How to Use Google AdWords Pay Per Click Broad Match
With most search engine pay per click programs, there are different matching types that are associated with keywords. Since Google commands the lion’s share of the search market, I’ve concentrated on its keyword matching options in this article.
Exact and Phrase Match
The exact match option is just as it sounds: an exact match of the terms you place inside brackets when you enter keywords into your account. If you were adding an exact match keyword to your account it would look like this: [apple pie]. Ads associated with this exact match would only show up for those specific keywords, that is, for “apple pie” but not for “apple pie recipe”.
Phrase match terms are entered with quotes around them. The phrase match “apple pie” term would allow ads to show when a searcher put in “good apple pie,” “buy apple pie,” or “yummy apple pie”.
Extended Broad Match
The third Google matching option – broad match — is a bit more complicated. With broad match, you simply enter your phrase with no special characters (no quotes or brackets) around it. This is Google’s default way to add keywords. With “apple pie” into your account as a broad match, your ad would display for any search query containing “apple” and “pie”.
When broad match first launched the connection between your broad match keyword and the keyword your ad was displaying for was straight forward. Over time, Google introduced the notion of “expanded broad match.” Now for example, account could end up displaying an ad based on your broad match keywords of “apple pie” when the searcher entered “dessert” or “fruit pastry”.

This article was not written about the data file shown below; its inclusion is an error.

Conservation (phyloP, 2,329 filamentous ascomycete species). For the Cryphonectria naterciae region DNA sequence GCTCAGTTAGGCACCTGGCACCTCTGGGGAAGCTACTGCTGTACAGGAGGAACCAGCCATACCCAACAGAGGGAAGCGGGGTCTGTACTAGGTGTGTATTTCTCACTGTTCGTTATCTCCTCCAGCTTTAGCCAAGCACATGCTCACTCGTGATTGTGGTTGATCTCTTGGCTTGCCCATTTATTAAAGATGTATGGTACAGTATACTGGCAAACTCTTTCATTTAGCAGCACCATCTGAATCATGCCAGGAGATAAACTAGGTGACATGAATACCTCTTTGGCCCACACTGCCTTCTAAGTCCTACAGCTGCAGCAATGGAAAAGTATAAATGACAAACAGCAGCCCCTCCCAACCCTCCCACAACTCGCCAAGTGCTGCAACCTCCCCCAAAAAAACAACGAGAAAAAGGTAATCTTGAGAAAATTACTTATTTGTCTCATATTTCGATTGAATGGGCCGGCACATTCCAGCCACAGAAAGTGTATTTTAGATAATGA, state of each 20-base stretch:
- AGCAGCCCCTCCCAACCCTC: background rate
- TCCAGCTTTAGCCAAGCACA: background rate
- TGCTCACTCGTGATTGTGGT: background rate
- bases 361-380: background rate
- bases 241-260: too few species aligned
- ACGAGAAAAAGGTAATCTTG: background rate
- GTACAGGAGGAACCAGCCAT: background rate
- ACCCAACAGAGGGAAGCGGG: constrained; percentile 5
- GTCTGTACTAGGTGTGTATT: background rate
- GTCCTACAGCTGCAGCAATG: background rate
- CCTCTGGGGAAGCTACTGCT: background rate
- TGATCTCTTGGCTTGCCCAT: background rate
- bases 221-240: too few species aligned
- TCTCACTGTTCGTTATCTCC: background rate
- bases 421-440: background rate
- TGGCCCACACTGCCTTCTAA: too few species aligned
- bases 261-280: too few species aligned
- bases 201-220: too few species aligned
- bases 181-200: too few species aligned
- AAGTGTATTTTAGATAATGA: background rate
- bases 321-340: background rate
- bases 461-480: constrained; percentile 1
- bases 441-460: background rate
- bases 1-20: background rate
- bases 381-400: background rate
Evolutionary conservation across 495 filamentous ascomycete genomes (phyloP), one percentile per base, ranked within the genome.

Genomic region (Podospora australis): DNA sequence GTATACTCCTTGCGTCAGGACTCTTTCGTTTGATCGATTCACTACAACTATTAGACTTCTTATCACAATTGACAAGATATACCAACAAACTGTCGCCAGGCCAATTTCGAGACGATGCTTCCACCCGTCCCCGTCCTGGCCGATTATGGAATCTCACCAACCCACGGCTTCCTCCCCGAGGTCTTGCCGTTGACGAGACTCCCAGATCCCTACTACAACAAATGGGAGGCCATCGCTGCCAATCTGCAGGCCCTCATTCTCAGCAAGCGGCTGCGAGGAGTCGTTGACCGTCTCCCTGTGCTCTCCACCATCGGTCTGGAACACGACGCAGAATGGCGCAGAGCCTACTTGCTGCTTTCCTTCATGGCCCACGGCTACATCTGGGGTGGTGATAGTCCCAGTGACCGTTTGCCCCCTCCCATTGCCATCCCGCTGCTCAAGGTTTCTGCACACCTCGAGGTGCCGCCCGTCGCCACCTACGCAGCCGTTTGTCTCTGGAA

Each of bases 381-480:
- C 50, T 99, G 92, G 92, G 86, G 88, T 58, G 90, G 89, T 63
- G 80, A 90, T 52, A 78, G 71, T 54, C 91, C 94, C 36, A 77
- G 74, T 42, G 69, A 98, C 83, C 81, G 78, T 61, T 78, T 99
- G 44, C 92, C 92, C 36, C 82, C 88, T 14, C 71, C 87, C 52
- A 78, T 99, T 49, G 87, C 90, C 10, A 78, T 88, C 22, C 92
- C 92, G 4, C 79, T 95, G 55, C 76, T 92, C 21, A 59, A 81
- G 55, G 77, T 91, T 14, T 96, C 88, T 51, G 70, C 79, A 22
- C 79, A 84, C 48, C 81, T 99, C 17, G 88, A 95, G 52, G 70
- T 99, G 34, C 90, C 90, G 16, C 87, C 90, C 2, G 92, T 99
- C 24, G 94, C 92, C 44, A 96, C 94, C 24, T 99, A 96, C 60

Broad match in the early days was a fantastic way to find new keywords and ways that customers think about your products and services. However, over time, Google stretched the relationship between the broad matched terms to the point that it is often difficult to see any logical relationship between the searcher’s term, your account’s keyword, and the displayed ad. This often results in the ad displaying for terms that are not relevant.
How to Use Broad Match
Fortunately, there are several approaches an advertiser can take to minimize the damage.
- Avoid the use of broad match altogether. Exact match and phrase match often bring excellent traffic while avoiding Google making questionable expanded match choices.If you decide to run with broad match:
- Avoid using one or two word keyphrases. Instead, adopt a practice to only run broad match on terms with 4 or more words in the phrase. This will minimize the chances of the Expanded Broad match algorithm misapplying your ads.OR
- Identify non-relevant terms that the ad displays for and add those terms as negative keywords. If a searcher enters a keyword that is included in your negative keyword list, your ad will not display. The negative term negates the ad from showing. Developing a negative keyword list is an on-going effort. Don’t be surprised if over time your negative keyword list becomes quite long. Tools like the Google Keyword Tool (https://adwords.google.com/select/KeywordToolExternal), a good analytics program, and specialized tools like PPCProbe (www.ppcprobe.com) can help you identify negatives.
Broad match can be very effective if you want to get the most visibility possible. Managed correctly it can be cost effective and help you gain insight in how customers view your products.